A SOCIETY BASED ON HUMAN VALUES & ENVIRONMENTAL JUSTICE
A zero waste society isn’t based on values related to corporate profit, but on human values related to community, culture, health, respect, and equity. As much as zero waste is about conserving resources, it is equally about the inclusive, equitable, and just manner by which we go about this conservation.
Social justice plays a central role, as it’s inherently tied to environmental justice. Highly toxic incinerators, dumps, landfills, and burn facilities are disproportionately located in lower income communities, communities of color, and marginalized communities. These overburdened communities are therefore forced to pay the highest price, and have a right to know the true cost these facilities have on their health and environment.
Our current waste crisis and bankrupt recycling system also asymmetrically affects countries in the Global South, to which countries in the Global North offload their waste. No community should be burdened with another’s trash. Waste colonialism reinforces structural inequalities, which is blatant in the way waste workers are treated despite their perilous and invaluable work.
In order to heal the systemic inequalities & institutional racism endemic to our waste crisis, communities most impacted by waste must have a central voice in the distribution of resources and the design of zero waste programs if these are to be just and equitable.
In many countries, waste pickers built recycling systems from scratch and against all odds. It is imperative that governments acknowledge their contributions and make them central to their zero waste plans by providing them with a dignified livelihood, formally including them in our economy, and investing in their work.
JUSTICE & EQUITY IN ACTION
In Sasolburg (South Africa) and Buenos Aires (Argentina), informal recyclers worked in dangerous conditions and were often harassed by law enforcement, despite providing a vital service to the community. These workers banded together to form powerful cooperatives that fought—and eventually won—the right to be recognized formally as city workers, with good wages and protections.
In Boston, founders of CERO, a composting company providing food waste diversion and pick up services, noticed that although there was a rising interest and investment in sustainability, little to none of that investment was directed towards marginalized communities. By creating a worker cooperative by and for lower income communities and communities of color, CERO became a model of both sustainability and equity.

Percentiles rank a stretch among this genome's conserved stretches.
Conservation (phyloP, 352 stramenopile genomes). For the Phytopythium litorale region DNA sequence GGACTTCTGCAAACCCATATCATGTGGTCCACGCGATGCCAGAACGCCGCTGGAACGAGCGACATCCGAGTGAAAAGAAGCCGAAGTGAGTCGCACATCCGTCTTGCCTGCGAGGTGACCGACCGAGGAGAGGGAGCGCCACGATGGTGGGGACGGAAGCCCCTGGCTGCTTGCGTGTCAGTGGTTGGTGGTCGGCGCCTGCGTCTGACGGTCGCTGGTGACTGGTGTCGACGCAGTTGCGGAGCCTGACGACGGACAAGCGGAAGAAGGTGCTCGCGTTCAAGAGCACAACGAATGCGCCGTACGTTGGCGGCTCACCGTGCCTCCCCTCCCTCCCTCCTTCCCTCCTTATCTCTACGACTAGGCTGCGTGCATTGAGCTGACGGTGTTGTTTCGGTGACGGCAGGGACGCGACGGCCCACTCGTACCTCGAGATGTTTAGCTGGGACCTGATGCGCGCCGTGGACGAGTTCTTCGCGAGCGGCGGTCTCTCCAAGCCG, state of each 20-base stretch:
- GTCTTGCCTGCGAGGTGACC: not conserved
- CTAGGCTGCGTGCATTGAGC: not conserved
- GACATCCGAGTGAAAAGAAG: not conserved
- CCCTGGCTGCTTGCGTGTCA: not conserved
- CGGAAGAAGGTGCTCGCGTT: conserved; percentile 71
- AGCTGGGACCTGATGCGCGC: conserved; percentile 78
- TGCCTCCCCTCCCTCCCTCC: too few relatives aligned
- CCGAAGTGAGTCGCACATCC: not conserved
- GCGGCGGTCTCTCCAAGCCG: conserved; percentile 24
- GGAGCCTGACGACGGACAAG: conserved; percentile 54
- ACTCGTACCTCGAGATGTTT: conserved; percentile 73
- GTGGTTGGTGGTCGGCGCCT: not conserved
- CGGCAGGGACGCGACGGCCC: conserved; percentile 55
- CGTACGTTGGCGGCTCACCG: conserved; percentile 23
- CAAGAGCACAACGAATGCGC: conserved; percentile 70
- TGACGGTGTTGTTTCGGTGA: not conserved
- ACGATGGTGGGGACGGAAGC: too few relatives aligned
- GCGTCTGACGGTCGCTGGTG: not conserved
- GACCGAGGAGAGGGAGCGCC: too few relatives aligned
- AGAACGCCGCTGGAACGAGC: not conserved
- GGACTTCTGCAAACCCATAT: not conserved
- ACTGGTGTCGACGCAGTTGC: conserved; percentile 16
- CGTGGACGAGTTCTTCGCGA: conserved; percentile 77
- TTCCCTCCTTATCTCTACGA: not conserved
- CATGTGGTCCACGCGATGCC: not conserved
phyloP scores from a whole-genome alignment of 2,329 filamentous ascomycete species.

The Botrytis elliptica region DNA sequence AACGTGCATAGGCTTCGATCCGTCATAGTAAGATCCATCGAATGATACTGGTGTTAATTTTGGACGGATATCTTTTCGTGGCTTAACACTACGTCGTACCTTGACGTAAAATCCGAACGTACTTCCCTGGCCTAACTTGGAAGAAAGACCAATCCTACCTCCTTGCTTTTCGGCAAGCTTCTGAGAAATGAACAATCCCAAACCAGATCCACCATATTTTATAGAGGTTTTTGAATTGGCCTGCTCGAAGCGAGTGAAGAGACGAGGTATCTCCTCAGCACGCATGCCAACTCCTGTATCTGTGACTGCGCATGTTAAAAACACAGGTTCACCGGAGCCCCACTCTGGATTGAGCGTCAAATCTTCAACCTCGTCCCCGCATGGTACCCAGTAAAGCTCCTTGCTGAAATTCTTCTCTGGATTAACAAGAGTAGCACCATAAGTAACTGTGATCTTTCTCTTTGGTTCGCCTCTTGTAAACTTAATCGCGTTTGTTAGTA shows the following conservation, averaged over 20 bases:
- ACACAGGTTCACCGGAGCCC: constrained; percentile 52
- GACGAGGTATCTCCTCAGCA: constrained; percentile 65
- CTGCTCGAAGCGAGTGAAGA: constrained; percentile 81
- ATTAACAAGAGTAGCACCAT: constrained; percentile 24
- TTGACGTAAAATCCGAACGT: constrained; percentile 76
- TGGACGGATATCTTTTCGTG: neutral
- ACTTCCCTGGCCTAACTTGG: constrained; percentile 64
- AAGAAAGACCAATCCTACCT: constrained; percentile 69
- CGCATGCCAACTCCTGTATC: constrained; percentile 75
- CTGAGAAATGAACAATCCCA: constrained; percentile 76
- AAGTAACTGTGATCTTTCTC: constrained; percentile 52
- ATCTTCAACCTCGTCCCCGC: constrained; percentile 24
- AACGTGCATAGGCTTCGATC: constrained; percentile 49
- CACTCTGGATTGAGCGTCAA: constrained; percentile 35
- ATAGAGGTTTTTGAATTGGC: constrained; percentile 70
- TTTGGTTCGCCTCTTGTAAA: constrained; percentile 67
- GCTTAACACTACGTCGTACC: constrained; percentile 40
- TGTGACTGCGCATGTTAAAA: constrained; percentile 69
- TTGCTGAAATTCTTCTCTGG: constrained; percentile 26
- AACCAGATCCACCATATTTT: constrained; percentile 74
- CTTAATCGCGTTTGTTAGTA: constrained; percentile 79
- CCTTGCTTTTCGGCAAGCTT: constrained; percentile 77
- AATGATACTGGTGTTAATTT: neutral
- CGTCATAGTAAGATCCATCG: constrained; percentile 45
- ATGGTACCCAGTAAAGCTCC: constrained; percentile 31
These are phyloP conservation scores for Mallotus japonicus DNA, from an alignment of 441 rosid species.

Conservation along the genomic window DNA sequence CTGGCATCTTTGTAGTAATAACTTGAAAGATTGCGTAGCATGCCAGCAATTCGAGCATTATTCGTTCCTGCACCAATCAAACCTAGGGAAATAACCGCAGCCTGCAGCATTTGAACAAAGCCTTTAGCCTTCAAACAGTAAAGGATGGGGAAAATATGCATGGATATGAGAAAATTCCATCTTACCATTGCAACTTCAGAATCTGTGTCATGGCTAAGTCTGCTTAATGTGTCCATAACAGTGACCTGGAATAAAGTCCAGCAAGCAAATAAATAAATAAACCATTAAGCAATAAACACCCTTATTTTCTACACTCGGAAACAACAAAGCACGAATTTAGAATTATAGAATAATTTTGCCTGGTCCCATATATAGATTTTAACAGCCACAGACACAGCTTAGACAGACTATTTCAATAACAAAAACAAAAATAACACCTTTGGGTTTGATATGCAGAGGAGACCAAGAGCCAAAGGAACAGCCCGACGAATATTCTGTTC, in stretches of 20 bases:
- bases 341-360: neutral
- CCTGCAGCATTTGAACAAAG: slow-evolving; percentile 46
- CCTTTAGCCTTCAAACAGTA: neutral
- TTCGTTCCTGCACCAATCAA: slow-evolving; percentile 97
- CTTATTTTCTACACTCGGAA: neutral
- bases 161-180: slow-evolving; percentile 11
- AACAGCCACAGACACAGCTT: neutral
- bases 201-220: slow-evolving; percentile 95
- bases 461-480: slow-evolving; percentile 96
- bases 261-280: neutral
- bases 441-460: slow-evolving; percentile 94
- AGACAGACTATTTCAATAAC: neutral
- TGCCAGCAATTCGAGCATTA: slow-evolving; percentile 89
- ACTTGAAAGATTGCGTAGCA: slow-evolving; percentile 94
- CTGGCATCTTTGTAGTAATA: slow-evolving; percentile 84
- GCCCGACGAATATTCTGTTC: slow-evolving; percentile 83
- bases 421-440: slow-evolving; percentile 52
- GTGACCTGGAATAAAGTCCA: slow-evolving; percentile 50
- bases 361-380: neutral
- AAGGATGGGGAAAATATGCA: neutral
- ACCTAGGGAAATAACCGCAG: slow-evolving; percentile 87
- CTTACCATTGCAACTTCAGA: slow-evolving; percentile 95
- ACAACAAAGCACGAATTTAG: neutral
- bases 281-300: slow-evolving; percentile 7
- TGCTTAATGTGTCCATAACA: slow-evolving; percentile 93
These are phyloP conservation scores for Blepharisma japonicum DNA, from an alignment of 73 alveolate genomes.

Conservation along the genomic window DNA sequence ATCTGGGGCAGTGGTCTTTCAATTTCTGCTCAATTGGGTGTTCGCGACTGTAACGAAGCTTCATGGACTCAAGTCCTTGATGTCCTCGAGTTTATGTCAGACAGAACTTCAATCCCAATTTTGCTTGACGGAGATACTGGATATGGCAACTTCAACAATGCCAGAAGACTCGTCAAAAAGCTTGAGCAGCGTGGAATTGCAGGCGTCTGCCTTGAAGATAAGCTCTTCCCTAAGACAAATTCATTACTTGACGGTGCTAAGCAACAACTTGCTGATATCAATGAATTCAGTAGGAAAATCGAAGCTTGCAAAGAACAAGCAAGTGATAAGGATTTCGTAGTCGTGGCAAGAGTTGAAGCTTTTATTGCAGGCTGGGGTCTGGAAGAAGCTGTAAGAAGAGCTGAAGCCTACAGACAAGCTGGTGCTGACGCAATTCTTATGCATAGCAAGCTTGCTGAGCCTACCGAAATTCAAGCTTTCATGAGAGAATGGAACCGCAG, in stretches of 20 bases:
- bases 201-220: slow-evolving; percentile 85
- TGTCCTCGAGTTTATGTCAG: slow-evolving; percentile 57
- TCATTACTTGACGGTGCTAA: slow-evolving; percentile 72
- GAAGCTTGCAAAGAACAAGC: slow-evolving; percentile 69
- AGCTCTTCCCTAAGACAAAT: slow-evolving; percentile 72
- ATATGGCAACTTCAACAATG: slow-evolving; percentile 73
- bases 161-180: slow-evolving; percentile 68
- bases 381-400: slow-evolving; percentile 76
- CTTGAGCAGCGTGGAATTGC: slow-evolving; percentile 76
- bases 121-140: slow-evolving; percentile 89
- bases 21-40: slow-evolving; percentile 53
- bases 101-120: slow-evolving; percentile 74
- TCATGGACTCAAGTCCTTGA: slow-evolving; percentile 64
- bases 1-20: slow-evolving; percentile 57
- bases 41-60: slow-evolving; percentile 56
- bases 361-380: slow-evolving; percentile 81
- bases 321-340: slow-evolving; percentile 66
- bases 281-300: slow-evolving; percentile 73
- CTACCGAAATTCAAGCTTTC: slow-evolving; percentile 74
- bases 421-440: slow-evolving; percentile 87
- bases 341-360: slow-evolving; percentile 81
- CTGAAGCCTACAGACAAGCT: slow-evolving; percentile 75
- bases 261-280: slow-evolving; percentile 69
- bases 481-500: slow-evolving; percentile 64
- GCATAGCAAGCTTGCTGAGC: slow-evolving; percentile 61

- Inclusion of Waste Pickers in Zero Waste Programs: The Case of Buenos Aires City
- Principles for a Zero Waste Just Recovery
- Making Waste Work. The South African Waste Pickers’ Association’s Success Stories
WHAT MEMBERS SAY ABOUT GAIA
Waste pickers and workers around the globe were badly hit by the pandemic. Their contribution to the community is vital, yet they are often neglected by the community they serve. Listen to the voices of those who deserve more, and deserve better.
Once they were harassed and even jailed just for trying to feed their families by collecting recyclables that would have otherwise been wasted. Thanks to fearless organizing, recycling cooperatives of Buenos Aires have now won a decent and dignified living and are bringing their city closer to zero waste.
The recycling centre in Sasolburg, South Africa, operated by waste pickers, it is a model in the country. Because of the strong waste picker movement, this centre has become a shining example of how central waste picker rights are to a healthy recycling system.
Zero waste systems vs. traditional waste management
Repair creates over 200 times as many jobs as landfills and incinerators.
Recycling creates over 50 times as many jobs as landfills and incinerators.
Remanufacturing creates almost 30 times as many jobs as landfills and incinerators.